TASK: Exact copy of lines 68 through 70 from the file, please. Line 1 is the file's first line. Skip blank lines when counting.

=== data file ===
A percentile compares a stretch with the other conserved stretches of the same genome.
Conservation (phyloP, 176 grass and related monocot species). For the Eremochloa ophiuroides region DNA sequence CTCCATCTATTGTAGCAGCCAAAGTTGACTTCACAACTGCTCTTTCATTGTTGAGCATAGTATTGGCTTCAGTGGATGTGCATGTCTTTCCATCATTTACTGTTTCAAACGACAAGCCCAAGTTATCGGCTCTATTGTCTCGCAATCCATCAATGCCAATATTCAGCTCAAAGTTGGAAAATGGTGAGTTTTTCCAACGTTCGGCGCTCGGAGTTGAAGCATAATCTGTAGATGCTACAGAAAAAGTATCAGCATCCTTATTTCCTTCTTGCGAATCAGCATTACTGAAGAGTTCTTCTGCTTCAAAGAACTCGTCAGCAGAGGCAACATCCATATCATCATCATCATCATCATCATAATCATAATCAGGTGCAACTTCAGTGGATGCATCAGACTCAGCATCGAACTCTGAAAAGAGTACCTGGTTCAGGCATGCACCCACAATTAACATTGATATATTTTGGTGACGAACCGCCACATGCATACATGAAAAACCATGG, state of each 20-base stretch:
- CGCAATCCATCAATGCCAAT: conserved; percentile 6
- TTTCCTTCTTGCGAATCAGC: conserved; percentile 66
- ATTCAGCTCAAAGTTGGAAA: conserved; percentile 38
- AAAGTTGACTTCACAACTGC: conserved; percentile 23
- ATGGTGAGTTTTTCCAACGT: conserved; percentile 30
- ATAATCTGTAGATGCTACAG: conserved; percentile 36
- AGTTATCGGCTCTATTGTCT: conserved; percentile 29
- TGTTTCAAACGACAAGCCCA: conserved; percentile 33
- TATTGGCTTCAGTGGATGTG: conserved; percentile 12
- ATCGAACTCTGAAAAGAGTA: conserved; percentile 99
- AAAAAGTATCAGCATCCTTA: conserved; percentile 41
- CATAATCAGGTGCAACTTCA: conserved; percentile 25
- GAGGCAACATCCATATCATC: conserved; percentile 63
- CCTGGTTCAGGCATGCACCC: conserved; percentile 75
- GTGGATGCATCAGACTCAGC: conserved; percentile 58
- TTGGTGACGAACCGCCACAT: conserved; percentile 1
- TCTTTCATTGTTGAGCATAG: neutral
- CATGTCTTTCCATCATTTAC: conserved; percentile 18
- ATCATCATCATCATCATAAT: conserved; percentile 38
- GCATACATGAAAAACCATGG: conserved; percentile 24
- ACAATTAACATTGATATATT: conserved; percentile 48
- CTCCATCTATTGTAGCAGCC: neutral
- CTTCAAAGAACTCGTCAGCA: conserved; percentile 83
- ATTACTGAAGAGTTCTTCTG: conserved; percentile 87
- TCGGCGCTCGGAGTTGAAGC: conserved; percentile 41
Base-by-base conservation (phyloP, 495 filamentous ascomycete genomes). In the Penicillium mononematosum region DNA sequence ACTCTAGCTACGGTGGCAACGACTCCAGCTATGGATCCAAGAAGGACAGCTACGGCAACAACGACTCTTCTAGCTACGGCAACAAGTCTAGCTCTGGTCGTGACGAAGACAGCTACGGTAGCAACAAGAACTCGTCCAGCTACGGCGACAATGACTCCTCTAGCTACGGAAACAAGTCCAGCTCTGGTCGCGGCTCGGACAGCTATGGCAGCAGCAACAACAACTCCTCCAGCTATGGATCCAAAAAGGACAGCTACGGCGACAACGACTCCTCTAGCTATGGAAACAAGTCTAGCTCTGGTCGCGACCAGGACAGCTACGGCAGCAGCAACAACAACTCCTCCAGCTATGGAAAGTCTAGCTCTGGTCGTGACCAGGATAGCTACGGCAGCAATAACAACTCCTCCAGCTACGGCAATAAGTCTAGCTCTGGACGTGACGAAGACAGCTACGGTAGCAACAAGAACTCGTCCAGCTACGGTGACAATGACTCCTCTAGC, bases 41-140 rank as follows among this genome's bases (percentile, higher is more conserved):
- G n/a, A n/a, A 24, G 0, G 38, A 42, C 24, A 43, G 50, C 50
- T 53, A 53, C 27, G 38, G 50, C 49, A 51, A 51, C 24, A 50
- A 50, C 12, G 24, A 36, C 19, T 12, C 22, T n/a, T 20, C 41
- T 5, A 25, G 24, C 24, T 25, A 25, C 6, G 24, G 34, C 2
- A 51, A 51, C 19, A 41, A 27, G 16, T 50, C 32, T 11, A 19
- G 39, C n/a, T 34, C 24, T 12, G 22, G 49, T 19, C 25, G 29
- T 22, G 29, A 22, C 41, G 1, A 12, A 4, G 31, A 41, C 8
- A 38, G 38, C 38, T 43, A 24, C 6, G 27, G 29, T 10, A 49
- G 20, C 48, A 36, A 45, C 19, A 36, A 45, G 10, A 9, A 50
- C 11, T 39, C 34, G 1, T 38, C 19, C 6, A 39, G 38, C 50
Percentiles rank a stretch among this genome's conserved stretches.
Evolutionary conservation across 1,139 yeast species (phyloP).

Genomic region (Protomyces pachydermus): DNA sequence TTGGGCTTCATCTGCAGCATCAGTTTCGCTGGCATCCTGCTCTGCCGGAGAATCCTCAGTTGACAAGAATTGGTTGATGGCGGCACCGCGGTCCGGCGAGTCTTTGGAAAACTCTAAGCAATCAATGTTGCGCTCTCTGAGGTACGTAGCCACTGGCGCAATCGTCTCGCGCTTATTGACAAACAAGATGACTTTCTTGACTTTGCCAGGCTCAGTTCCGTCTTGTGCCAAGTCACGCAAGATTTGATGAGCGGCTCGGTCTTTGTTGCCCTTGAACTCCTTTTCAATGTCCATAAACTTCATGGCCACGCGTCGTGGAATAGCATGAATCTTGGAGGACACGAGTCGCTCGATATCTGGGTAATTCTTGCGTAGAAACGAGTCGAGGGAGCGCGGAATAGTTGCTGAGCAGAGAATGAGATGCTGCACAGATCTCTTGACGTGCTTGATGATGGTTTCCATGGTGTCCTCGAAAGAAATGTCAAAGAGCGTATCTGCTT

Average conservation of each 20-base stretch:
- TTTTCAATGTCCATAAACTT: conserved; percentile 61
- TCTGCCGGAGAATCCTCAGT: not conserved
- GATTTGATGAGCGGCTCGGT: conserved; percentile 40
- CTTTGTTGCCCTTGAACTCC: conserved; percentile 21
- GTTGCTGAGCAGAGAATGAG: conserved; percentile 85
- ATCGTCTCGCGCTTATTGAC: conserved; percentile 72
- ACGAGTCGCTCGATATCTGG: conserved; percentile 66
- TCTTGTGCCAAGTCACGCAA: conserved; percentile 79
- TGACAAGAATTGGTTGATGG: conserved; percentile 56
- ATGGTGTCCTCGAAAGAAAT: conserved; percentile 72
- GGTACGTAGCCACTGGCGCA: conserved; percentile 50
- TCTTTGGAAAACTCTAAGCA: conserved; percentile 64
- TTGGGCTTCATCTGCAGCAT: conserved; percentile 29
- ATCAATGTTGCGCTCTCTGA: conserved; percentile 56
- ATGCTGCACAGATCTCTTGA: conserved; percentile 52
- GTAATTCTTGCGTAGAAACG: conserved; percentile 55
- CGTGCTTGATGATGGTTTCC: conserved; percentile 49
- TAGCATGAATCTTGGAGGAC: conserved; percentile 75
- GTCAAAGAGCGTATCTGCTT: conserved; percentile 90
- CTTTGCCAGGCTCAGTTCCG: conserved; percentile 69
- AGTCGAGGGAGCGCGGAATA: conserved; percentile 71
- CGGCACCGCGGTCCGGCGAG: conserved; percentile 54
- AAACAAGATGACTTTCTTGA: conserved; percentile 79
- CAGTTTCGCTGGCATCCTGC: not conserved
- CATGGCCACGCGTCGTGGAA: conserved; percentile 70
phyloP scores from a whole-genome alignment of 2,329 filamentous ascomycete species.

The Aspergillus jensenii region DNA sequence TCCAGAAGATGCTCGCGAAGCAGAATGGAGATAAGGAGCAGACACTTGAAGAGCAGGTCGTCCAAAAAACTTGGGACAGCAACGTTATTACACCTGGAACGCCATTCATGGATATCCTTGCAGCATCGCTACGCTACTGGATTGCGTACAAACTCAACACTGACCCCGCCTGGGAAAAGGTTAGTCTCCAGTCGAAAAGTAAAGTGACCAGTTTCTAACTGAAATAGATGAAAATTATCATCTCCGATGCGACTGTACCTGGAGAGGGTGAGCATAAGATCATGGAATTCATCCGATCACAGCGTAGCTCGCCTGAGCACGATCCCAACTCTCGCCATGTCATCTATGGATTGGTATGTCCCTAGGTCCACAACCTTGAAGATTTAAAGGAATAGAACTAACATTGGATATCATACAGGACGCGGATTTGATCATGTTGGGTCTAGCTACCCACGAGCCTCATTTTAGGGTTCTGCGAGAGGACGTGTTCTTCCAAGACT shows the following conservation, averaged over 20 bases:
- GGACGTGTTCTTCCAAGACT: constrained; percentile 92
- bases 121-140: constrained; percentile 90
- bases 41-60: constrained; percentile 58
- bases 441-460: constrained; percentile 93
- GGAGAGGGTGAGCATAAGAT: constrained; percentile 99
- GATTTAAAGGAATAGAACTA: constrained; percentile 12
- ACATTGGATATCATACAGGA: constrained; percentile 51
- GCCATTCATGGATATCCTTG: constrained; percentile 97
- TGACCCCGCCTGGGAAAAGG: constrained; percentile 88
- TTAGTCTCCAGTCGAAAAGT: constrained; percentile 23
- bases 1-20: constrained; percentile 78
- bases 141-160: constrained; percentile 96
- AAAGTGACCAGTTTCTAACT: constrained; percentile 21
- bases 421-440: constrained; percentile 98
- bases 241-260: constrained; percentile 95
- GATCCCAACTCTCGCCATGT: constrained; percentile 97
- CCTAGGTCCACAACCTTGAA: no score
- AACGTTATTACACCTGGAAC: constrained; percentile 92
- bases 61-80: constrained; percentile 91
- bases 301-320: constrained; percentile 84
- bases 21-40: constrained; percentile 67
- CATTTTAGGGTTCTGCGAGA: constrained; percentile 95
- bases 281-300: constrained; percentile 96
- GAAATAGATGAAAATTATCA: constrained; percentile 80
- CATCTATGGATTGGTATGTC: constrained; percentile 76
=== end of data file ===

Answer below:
phyloP scores from a whole-genome alignment of 2,329 filamentous ascomycete species.

The Aspergillus jensenii region DNA sequence TCCAGAAGATGCTCGCGAAGCAGAATGGAGATAAGGAGCAGACACTTGAAGAGCAGGTCGTCCAAAAAACTTGGGACAGCAACGTTATTACACCTGGAACGCCATTCATGGATATCCTTGCAGCATCGCTACGCTACTGGATTGCGTACAAACTCAACACTGACCCCGCCTGGGAAAAGGTTAGTCTCCAGTCGAAAAGTAAAGTGACCAGTTTCTAACTGAAATAGATGAAAATTATCATCTCCGATGCGACTGTACCTGGAGAGGGTGAGCATAAGATCATGGAATTCATCCGATCACAGCGTAGCTCGCCTGAGCACGATCCCAACTCTCGCCATGTCATCTATGGATTGGTATGTCCCTAGGTCCACAACCTTGAAGATTTAAAGGAATAGAACTAACATTGGATATCATACAGGACGCGGATTTGATCATGTTGGGTCTAGCTACCCACGAGCCTCATTTTAGGGTTCTGCGAGAGGACGTGTTCTTCCAAGACT shows the following conservation, averaged over 20 bases:
- GGACGTGTTCTTCCAAGACT: constrained; percentile 92